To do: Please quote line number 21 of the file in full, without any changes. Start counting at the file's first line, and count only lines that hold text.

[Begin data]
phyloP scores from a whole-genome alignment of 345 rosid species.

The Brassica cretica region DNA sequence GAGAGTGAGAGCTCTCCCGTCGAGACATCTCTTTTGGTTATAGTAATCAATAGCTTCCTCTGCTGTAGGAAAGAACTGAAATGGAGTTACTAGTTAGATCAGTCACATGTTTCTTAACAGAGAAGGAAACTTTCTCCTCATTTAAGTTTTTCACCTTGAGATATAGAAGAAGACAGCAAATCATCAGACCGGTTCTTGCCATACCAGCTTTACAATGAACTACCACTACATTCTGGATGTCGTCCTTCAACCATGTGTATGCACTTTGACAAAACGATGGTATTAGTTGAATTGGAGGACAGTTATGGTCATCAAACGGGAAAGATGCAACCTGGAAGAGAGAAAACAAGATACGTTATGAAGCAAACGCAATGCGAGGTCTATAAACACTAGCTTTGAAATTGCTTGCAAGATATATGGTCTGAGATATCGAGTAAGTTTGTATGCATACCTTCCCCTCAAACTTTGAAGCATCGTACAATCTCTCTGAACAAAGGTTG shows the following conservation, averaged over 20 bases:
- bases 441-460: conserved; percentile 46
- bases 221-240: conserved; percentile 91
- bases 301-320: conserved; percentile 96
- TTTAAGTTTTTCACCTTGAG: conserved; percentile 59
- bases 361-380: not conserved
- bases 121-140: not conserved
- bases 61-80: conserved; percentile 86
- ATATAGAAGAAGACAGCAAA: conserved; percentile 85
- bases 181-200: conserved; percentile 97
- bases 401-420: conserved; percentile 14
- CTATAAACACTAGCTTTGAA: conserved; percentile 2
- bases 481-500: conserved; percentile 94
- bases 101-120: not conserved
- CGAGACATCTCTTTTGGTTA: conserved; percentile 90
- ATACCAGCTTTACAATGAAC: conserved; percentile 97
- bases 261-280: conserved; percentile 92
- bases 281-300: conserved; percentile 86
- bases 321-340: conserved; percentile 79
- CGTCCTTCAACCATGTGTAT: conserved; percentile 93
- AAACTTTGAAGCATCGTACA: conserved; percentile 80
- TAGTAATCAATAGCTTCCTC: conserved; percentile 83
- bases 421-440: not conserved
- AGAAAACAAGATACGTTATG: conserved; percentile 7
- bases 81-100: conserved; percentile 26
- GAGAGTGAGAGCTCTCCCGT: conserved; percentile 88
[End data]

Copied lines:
- CGTCCTTCAACCATGTGTAT: conserved; percentile 93